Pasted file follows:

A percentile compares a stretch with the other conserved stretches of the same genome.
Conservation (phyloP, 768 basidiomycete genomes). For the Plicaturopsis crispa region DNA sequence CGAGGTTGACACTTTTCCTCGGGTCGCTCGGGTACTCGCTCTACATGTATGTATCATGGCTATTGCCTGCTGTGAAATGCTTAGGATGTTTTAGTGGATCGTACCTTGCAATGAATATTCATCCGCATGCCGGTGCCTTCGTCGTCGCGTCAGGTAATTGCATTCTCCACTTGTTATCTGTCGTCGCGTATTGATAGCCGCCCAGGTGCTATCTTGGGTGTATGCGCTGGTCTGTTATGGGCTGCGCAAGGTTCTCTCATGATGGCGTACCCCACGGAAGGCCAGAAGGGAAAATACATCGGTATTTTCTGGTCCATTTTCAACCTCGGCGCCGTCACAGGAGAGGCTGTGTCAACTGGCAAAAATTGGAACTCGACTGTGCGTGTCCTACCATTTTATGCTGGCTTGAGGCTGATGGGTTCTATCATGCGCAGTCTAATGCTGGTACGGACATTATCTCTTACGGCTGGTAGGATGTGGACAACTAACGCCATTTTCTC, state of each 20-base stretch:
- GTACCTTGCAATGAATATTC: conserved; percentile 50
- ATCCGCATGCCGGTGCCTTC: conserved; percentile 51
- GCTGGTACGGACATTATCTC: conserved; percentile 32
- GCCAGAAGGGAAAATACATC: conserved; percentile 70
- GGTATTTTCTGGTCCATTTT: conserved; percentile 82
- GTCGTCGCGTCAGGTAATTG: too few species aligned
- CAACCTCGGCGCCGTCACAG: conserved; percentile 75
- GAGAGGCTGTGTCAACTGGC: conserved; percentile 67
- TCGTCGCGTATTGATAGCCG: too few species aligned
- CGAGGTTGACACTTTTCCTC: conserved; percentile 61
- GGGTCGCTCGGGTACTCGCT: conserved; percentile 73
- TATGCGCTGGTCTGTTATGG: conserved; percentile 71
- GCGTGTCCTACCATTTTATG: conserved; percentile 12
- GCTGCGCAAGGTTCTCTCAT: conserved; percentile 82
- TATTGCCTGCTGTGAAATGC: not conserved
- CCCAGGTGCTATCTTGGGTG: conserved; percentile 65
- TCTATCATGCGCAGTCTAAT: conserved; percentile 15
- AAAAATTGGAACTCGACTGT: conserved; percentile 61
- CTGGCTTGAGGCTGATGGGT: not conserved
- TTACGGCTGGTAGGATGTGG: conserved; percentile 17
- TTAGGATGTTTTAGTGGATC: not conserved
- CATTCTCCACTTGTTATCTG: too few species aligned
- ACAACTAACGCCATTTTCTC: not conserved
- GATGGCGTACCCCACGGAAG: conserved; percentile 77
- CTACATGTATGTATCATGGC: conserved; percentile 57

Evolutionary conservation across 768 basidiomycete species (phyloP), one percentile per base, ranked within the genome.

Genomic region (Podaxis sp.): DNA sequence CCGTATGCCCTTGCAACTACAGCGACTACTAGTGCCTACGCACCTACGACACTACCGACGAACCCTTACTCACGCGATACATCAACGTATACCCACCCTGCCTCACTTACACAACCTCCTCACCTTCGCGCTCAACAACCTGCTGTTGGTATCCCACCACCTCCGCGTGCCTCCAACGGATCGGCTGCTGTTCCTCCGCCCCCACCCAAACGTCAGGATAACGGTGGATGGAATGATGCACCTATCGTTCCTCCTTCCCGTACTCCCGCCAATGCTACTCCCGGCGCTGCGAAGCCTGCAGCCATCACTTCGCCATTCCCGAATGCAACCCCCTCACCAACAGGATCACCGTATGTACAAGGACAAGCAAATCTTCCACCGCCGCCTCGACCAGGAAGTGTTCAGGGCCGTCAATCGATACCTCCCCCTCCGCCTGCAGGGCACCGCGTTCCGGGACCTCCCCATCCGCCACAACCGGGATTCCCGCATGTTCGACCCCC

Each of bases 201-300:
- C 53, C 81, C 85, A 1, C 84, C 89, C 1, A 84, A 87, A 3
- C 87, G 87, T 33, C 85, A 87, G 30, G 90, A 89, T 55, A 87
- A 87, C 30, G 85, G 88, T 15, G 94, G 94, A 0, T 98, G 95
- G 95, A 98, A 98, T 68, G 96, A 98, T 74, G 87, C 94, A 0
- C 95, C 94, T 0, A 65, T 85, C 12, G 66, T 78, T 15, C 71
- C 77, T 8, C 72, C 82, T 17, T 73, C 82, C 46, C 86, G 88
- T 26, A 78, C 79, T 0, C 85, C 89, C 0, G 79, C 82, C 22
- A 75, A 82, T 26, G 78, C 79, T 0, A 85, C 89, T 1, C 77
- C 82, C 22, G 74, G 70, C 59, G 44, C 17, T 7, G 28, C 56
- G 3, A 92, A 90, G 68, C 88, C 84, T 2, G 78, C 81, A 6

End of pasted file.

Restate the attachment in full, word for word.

A percentile compares a stretch with the other conserved stretches of the same genome.
Conservation (phyloP, 768 basidiomycete genomes). For the Plicaturopsis crispa region DNA sequence CGAGGTTGACACTTTTCCTCGGGTCGCTCGGGTACTCGCTCTACATGTATGTATCATGGCTATTGCCTGCTGTGAAATGCTTAGGATGTTTTAGTGGATCGTACCTTGCAATGAATATTCATCCGCATGCCGGTGCCTTCGTCGTCGCGTCAGGTAATTGCATTCTCCACTTGTTATCTGTCGTCGCGTATTGATAGCCGCCCAGGTGCTATCTTGGGTGTATGCGCTGGTCTGTTATGGGCTGCGCAAGGTTCTCTCATGATGGCGTACCCCACGGAAGGCCAGAAGGGAAAATACATCGGTATTTTCTGGTCCATTTTCAACCTCGGCGCCGTCACAGGAGAGGCTGTGTCAACTGGCAAAAATTGGAACTCGACTGTGCGTGTCCTACCATTTTATGCTGGCTTGAGGCTGATGGGTTCTATCATGCGCAGTCTAATGCTGGTACGGACATTATCTCTTACGGCTGGTAGGATGTGGACAACTAACGCCATTTTCTC, state of each 20-base stretch:
- GTACCTTGCAATGAATATTC: conserved; percentile 50
- ATCCGCATGCCGGTGCCTTC: conserved; percentile 51
- GCTGGTACGGACATTATCTC: conserved; percentile 32
- GCCAGAAGGGAAAATACATC: conserved; percentile 70
- GGTATTTTCTGGTCCATTTT: conserved; percentile 82
- GTCGTCGCGTCAGGTAATTG: too few species aligned
- CAACCTCGGCGCCGTCACAG: conserved; percentile 75
- GAGAGGCTGTGTCAACTGGC: conserved; percentile 67
- TCGTCGCGTATTGATAGCCG: too few species aligned
- CGAGGTTGACACTTTTCCTC: conserved; percentile 61
- GGGTCGCTCGGGTACTCGCT: conserved; percentile 73
- TATGCGCTGGTCTGTTATGG: conserved; percentile 71
- GCGTGTCCTACCATTTTATG: conserved; percentile 12
- GCTGCGCAAGGTTCTCTCAT: conserved; percentile 82
- TATTGCCTGCTGTGAAATGC: not conserved
- CCCAGGTGCTATCTTGGGTG: conserved; percentile 65
- TCTATCATGCGCAGTCTAAT: conserved; percentile 15
- AAAAATTGGAACTCGACTGT: conserved; percentile 61
- CTGGCTTGAGGCTGATGGGT: not conserved
- TTACGGCTGGTAGGATGTGG: conserved; percentile 17
- TTAGGATGTTTTAGTGGATC: not conserved
- CATTCTCCACTTGTTATCTG: too few species aligned
- ACAACTAACGCCATTTTCTC: not conserved
- GATGGCGTACCCCACGGAAG: conserved; percentile 77
- CTACATGTATGTATCATGGC: conserved; percentile 57

Evolutionary conservation across 768 basidiomycete species (phyloP), one percentile per base, ranked within the genome.

Genomic region (Podaxis sp.): DNA sequence CCGTATGCCCTTGCAACTACAGCGACTACTAGTGCCTACGCACCTACGACACTACCGACGAACCCTTACTCACGCGATACATCAACGTATACCCACCCTGCCTCACTTACACAACCTCCTCACCTTCGCGCTCAACAACCTGCTGTTGGTATCCCACCACCTCCGCGTGCCTCCAACGGATCGGCTGCTGTTCCTCCGCCCCCACCCAAACGTCAGGATAACGGTGGATGGAATGATGCACCTATCGTTCCTCCTTCCCGTACTCCCGCCAATGCTACTCCCGGCGCTGCGAAGCCTGCAGCCATCACTTCGCCATTCCCGAATGCAACCCCCTCACCAACAGGATCACCGTATGTACAAGGACAAGCAAATCTTCCACCGCCGCCTCGACCAGGAAGTGTTCAGGGCCGTCAATCGATACCTCCCCCTCCGCCTGCAGGGCACCGCGTTCCGGGACCTCCCCATCCGCCACAACCGGGATTCCCGCATGTTCGACCCCC

Each of bases 201-300:
- C 53, C 81, C 85, A 1, C 84, C 89, C 1, A 84, A 87, A 3
- C 87, G 87, T 33, C 85, A 87, G 30, G 90, A 89, T 55, A 87
- A 87, C 30, G 85, G 88, T 15, G 94, G 94, A 0, T 98, G 95
- G 95, A 98, A 98, T 68, G 96, A 98, T 74, G 87, C 94, A 0
- C 95, C 94, T 0, A 65, T 85, C 12, G 66, T 78, T 15, C 71
- C 77, T 8, C 72, C 82, T 17, T 73, C 82, C 46, C 86, G 88
- T 26, A 78, C 79, T 0, C 85, C 89, C 0, G 79, C 82, C 22
- A 75, A 82, T 26, G 78, C 79, T 0, A 85, C 89, T 1, C 77
- C 82, C 22, G 74, G 70, C 59, G 44, C 17, T 7, G 28, C 56
- G 3, A 92, A 90, G 68, C 88, C 84, T 2, G 78, C 81, A 6